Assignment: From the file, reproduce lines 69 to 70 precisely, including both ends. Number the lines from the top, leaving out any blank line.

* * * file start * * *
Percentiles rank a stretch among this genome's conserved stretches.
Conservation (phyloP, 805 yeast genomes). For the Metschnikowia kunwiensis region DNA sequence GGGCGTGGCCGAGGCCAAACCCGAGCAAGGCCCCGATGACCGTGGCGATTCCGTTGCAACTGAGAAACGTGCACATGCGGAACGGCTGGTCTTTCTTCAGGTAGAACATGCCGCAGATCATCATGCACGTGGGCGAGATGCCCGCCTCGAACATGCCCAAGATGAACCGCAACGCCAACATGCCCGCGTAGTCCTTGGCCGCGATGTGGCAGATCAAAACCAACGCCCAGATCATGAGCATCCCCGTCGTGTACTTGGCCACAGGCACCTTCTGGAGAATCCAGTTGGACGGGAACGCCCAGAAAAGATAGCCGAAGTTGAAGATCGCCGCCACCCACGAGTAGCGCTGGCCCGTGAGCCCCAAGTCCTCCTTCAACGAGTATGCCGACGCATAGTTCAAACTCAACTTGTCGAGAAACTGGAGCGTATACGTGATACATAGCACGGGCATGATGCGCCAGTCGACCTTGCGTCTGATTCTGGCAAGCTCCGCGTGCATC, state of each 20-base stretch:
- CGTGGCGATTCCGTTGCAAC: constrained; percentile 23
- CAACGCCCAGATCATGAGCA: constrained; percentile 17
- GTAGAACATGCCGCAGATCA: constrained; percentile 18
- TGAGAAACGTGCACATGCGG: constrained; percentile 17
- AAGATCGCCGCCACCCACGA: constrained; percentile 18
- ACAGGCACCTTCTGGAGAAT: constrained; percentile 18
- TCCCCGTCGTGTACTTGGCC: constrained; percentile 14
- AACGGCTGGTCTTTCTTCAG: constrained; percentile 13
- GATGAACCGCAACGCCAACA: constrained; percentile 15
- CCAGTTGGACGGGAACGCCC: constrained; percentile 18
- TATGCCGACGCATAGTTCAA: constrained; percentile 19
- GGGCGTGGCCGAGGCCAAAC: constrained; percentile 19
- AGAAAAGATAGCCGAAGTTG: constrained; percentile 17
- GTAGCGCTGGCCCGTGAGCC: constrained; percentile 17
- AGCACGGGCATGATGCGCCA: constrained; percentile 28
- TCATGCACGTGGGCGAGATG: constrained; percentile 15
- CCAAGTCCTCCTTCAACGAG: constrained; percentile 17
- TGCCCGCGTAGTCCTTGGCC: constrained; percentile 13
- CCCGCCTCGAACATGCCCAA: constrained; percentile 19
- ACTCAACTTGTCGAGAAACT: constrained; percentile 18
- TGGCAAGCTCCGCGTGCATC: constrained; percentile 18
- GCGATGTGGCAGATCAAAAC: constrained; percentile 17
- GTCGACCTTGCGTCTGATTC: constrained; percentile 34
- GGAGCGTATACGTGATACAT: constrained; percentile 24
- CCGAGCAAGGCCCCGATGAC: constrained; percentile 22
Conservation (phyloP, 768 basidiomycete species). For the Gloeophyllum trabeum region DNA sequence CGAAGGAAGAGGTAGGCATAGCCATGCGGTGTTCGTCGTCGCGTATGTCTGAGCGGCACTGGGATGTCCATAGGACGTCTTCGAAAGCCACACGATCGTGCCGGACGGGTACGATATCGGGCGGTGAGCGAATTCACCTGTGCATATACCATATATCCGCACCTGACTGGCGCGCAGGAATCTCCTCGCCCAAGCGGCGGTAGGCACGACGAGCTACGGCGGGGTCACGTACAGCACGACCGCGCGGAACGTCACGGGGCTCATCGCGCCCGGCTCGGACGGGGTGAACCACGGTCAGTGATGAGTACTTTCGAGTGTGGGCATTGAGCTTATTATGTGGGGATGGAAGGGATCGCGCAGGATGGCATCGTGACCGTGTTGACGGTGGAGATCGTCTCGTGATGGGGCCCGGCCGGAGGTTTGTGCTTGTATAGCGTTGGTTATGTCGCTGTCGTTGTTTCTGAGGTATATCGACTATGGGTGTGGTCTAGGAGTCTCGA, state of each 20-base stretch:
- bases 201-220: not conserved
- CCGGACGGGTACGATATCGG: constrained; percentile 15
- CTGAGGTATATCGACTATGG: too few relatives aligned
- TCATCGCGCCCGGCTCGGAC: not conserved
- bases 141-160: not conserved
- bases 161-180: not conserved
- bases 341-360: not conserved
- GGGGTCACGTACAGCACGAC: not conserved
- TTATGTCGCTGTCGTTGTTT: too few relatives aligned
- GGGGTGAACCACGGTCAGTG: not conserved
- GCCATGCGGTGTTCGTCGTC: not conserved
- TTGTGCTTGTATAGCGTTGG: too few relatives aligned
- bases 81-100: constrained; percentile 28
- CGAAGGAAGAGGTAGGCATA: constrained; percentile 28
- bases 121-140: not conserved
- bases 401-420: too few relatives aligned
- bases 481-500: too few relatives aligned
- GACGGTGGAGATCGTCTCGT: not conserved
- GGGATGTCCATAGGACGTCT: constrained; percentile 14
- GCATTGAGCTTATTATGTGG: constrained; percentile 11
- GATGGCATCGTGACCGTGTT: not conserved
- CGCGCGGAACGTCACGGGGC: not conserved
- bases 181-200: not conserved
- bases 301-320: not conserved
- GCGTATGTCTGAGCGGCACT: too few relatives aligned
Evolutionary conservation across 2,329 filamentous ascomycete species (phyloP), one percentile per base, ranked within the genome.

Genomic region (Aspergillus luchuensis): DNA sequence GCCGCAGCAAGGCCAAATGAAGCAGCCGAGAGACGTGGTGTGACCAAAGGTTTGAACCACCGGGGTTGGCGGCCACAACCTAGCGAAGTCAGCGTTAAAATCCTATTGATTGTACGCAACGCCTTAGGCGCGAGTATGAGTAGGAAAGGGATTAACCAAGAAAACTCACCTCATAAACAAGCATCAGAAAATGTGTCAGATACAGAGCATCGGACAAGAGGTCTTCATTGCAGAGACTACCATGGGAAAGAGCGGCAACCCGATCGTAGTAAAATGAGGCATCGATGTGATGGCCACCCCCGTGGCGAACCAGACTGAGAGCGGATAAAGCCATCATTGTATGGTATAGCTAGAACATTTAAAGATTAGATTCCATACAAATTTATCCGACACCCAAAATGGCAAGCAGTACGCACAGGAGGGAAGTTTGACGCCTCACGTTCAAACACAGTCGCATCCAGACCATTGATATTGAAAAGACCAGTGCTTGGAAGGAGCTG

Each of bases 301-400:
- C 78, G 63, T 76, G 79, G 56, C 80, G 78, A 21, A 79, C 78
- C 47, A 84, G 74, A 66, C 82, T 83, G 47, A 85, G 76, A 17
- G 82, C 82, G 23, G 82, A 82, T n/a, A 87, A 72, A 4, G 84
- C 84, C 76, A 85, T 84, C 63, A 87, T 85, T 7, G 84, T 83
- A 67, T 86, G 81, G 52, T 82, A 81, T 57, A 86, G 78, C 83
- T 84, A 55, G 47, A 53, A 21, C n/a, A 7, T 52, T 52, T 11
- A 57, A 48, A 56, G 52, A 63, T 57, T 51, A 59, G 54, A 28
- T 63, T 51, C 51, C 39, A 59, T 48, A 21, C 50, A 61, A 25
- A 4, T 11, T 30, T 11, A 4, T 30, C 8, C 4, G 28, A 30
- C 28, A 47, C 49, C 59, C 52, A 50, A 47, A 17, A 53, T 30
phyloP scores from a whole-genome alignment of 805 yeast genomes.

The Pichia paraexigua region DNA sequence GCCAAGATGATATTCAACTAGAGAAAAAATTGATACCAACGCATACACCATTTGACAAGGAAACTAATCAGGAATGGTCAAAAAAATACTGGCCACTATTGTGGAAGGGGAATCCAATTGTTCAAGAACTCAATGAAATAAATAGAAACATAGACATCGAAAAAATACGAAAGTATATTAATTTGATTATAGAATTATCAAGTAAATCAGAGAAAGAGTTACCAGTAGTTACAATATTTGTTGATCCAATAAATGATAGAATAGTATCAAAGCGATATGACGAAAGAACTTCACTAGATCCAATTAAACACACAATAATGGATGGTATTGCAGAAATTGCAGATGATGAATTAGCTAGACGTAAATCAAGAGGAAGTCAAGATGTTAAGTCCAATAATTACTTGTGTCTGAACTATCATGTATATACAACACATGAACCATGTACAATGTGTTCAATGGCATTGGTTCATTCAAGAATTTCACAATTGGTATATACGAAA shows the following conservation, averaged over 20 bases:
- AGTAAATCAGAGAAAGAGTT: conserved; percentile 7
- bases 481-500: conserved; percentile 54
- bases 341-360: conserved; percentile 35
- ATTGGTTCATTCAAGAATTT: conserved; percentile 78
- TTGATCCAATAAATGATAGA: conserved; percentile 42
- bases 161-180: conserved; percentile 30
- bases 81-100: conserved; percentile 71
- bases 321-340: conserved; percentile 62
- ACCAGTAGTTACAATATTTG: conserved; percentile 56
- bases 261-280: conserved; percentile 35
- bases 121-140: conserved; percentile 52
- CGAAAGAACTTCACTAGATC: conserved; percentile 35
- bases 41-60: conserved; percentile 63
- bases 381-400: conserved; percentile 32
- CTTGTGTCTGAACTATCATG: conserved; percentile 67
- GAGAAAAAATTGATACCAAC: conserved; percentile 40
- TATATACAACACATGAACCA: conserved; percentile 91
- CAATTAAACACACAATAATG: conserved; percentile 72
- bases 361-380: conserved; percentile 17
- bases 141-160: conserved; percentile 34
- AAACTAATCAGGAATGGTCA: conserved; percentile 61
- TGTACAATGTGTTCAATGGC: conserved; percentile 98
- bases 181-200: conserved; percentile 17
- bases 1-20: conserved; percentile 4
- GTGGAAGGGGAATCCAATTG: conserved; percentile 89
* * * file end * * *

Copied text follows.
- AGTAAATCAGAGAAAGAGTT: conserved; percentile 7
- bases 481-500: conserved; percentile 54